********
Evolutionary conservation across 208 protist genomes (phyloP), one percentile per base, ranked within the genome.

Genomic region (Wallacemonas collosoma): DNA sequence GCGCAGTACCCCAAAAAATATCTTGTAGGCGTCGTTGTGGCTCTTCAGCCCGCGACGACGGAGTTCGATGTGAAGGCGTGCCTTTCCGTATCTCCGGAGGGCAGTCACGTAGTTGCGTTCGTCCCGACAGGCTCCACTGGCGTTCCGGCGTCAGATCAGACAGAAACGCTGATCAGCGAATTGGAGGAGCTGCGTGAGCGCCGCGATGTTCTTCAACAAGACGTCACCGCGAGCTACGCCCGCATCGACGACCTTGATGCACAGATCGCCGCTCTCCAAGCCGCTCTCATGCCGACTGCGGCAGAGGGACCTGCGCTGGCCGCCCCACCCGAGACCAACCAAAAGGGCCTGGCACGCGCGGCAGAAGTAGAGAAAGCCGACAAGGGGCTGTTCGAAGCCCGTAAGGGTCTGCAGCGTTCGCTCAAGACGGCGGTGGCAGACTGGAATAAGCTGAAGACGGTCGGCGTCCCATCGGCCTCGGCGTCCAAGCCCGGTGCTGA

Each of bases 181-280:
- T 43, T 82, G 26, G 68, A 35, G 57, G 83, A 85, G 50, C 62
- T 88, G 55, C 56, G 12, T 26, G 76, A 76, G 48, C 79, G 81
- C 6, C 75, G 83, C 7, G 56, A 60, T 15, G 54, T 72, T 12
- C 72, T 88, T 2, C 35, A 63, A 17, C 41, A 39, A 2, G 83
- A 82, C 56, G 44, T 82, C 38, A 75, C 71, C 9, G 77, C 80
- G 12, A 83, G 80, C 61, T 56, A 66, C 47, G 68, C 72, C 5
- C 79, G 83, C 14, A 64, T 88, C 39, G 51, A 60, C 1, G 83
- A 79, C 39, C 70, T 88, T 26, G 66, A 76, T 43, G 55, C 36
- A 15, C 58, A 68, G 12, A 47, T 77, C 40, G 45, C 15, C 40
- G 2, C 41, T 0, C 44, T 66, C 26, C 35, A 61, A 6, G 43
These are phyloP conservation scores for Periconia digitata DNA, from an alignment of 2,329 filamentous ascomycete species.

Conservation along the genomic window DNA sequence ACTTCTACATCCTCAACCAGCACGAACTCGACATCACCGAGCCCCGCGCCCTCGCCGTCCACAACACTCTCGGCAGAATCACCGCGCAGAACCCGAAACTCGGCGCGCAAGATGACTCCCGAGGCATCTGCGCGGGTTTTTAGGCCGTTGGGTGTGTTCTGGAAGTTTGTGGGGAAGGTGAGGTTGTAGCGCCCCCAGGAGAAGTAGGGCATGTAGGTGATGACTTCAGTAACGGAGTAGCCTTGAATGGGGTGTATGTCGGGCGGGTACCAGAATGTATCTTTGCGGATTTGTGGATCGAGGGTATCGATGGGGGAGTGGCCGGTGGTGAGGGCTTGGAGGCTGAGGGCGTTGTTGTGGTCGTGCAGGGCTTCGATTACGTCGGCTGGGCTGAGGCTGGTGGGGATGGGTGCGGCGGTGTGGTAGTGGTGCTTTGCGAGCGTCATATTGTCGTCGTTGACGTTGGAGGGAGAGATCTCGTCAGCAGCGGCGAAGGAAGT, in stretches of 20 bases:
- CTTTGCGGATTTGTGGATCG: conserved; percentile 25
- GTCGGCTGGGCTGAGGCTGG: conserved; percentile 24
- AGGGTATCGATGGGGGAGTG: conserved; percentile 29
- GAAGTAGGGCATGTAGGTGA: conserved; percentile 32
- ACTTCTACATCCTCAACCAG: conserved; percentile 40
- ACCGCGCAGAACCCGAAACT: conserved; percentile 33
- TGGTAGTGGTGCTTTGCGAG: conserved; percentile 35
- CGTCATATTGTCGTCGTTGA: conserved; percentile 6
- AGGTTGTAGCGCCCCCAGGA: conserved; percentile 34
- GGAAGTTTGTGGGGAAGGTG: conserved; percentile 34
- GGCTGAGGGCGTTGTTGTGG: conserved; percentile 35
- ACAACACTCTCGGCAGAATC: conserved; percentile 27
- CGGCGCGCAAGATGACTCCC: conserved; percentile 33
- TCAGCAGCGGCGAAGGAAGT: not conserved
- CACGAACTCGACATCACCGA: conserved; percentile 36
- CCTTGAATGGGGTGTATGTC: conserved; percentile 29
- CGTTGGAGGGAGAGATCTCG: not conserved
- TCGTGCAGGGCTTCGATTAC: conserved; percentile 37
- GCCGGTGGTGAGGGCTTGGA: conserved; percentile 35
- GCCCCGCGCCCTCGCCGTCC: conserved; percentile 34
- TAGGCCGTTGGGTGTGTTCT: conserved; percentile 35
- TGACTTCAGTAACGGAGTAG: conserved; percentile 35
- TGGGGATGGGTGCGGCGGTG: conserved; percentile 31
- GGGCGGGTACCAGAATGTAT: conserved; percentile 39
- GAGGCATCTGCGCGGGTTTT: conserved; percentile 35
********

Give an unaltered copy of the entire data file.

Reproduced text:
Evolutionary conservation across 208 protist genomes (phyloP), one percentile per base, ranked within the genome.

Genomic region (Wallacemonas collosoma): DNA sequence GCGCAGTACCCCAAAAAATATCTTGTAGGCGTCGTTGTGGCTCTTCAGCCCGCGACGACGGAGTTCGATGTGAAGGCGTGCCTTTCCGTATCTCCGGAGGGCAGTCACGTAGTTGCGTTCGTCCCGACAGGCTCCACTGGCGTTCCGGCGTCAGATCAGACAGAAACGCTGATCAGCGAATTGGAGGAGCTGCGTGAGCGCCGCGATGTTCTTCAACAAGACGTCACCGCGAGCTACGCCCGCATCGACGACCTTGATGCACAGATCGCCGCTCTCCAAGCCGCTCTCATGCCGACTGCGGCAGAGGGACCTGCGCTGGCCGCCCCACCCGAGACCAACCAAAAGGGCCTGGCACGCGCGGCAGAAGTAGAGAAAGCCGACAAGGGGCTGTTCGAAGCCCGTAAGGGTCTGCAGCGTTCGCTCAAGACGGCGGTGGCAGACTGGAATAAGCTGAAGACGGTCGGCGTCCCATCGGCCTCGGCGTCCAAGCCCGGTGCTGA

Each of bases 181-280:
- T 43, T 82, G 26, G 68, A 35, G 57, G 83, A 85, G 50, C 62
- T 88, G 55, C 56, G 12, T 26, G 76, A 76, G 48, C 79, G 81
- C 6, C 75, G 83, C 7, G 56, A 60, T 15, G 54, T 72, T 12
- C 72, T 88, T 2, C 35, A 63, A 17, C 41, A 39, A 2, G 83
- A 82, C 56, G 44, T 82, C 38, A 75, C 71, C 9, G 77, C 80
- G 12, A 83, G 80, C 61, T 56, A 66, C 47, G 68, C 72, C 5
- C 79, G 83, C 14, A 64, T 88, C 39, G 51, A 60, C 1, G 83
- A 79, C 39, C 70, T 88, T 26, G 66, A 76, T 43, G 55, C 36
- A 15, C 58, A 68, G 12, A 47, T 77, C 40, G 45, C 15, C 40
- G 2, C 41, T 0, C 44, T 66, C 26, C 35, A 61, A 6, G 43
These are phyloP conservation scores for Periconia digitata DNA, from an alignment of 2,329 filamentous ascomycete species.

Conservation along the genomic window DNA sequence ACTTCTACATCCTCAACCAGCACGAACTCGACATCACCGAGCCCCGCGCCCTCGCCGTCCACAACACTCTCGGCAGAATCACCGCGCAGAACCCGAAACTCGGCGCGCAAGATGACTCCCGAGGCATCTGCGCGGGTTTTTAGGCCGTTGGGTGTGTTCTGGAAGTTTGTGGGGAAGGTGAGGTTGTAGCGCCCCCAGGAGAAGTAGGGCATGTAGGTGATGACTTCAGTAACGGAGTAGCCTTGAATGGGGTGTATGTCGGGCGGGTACCAGAATGTATCTTTGCGGATTTGTGGATCGAGGGTATCGATGGGGGAGTGGCCGGTGGTGAGGGCTTGGAGGCTGAGGGCGTTGTTGTGGTCGTGCAGGGCTTCGATTACGTCGGCTGGGCTGAGGCTGGTGGGGATGGGTGCGGCGGTGTGGTAGTGGTGCTTTGCGAGCGTCATATTGTCGTCGTTGACGTTGGAGGGAGAGATCTCGTCAGCAGCGGCGAAGGAAGT, in stretches of 20 bases:
- CTTTGCGGATTTGTGGATCG: conserved; percentile 25
- GTCGGCTGGGCTGAGGCTGG: conserved; percentile 24
- AGGGTATCGATGGGGGAGTG: conserved; percentile 29
- GAAGTAGGGCATGTAGGTGA: conserved; percentile 32
- ACTTCTACATCCTCAACCAG: conserved; percentile 40
- ACCGCGCAGAACCCGAAACT: conserved; percentile 33
- TGGTAGTGGTGCTTTGCGAG: conserved; percentile 35
- CGTCATATTGTCGTCGTTGA: conserved; percentile 6
- AGGTTGTAGCGCCCCCAGGA: conserved; percentile 34
- GGAAGTTTGTGGGGAAGGTG: conserved; percentile 34
- GGCTGAGGGCGTTGTTGTGG: conserved; percentile 35
- ACAACACTCTCGGCAGAATC: conserved; percentile 27
- CGGCGCGCAAGATGACTCCC: conserved; percentile 33
- TCAGCAGCGGCGAAGGAAGT: not conserved
- CACGAACTCGACATCACCGA: conserved; percentile 36
- CCTTGAATGGGGTGTATGTC: conserved; percentile 29
- CGTTGGAGGGAGAGATCTCG: not conserved
- TCGTGCAGGGCTTCGATTAC: conserved; percentile 37
- GCCGGTGGTGAGGGCTTGGA: conserved; percentile 35
- GCCCCGCGCCCTCGCCGTCC: conserved; percentile 34
- TAGGCCGTTGGGTGTGTTCT: conserved; percentile 35
- TGACTTCAGTAACGGAGTAG: conserved; percentile 35
- TGGGGATGGGTGCGGCGGTG: conserved; percentile 31
- GGGCGGGTACCAGAATGTAT: conserved; percentile 39
- GAGGCATCTGCGCGGGTTTT: conserved; percentile 35